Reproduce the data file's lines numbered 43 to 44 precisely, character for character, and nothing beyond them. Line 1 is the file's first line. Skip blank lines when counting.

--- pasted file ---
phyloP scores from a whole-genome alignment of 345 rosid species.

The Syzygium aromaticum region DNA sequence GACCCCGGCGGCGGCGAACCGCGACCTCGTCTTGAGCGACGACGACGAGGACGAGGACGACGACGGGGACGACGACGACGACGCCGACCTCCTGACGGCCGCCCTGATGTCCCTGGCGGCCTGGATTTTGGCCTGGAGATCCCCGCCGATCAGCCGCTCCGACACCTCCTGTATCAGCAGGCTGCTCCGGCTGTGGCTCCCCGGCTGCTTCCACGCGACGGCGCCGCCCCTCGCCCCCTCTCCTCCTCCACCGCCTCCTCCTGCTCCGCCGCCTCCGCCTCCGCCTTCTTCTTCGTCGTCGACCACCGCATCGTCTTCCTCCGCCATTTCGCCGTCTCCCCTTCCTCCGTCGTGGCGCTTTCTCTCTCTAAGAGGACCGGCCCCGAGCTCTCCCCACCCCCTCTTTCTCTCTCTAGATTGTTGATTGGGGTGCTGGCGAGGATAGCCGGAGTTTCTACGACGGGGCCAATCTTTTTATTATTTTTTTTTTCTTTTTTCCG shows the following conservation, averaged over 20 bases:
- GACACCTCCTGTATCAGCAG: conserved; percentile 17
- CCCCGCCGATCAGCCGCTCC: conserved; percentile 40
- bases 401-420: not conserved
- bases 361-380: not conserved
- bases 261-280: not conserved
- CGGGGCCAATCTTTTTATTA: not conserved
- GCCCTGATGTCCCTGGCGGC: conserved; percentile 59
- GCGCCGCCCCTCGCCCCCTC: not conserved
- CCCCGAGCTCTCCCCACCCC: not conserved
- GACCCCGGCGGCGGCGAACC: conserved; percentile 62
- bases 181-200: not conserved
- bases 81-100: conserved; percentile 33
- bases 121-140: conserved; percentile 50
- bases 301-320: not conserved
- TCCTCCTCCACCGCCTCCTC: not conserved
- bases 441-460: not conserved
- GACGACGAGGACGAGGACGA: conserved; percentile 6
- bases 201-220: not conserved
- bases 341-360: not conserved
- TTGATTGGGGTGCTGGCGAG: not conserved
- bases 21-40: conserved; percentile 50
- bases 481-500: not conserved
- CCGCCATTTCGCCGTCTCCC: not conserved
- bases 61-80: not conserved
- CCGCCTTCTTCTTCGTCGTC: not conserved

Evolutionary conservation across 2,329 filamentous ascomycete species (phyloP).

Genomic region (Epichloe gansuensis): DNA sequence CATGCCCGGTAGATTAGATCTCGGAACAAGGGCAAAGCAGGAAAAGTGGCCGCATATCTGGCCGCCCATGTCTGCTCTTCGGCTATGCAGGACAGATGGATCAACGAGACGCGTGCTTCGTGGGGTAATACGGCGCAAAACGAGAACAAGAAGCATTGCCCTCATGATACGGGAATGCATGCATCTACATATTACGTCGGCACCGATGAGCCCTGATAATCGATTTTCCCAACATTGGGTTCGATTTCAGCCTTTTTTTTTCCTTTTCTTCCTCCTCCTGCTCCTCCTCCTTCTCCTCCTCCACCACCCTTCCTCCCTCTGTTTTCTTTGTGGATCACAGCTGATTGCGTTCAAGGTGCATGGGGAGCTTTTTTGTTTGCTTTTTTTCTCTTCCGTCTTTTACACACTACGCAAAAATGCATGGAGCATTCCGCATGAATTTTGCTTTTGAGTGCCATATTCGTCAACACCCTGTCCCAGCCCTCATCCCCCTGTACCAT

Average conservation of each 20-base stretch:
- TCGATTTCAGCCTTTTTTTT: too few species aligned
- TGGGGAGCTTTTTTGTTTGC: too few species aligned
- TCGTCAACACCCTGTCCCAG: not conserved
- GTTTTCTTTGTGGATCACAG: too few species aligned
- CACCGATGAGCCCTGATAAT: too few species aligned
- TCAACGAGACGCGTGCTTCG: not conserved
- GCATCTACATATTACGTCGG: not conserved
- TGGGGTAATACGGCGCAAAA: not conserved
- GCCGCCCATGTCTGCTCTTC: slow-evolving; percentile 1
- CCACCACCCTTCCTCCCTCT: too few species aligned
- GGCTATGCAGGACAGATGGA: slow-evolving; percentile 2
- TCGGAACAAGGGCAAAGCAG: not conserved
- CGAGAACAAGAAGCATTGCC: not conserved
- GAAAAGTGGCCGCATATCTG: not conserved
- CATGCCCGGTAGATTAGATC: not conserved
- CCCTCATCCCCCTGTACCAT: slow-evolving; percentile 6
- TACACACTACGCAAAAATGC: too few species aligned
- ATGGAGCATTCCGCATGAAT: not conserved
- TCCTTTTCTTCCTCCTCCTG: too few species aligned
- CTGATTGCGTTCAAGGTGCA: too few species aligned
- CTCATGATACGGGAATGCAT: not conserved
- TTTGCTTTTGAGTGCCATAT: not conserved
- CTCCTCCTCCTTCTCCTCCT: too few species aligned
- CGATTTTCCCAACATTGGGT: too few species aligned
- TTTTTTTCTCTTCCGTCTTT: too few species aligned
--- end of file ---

- CGAGAACAAGAAGCATTGCC: not conserved
- GAAAAGTGGCCGCATATCTG: not conserved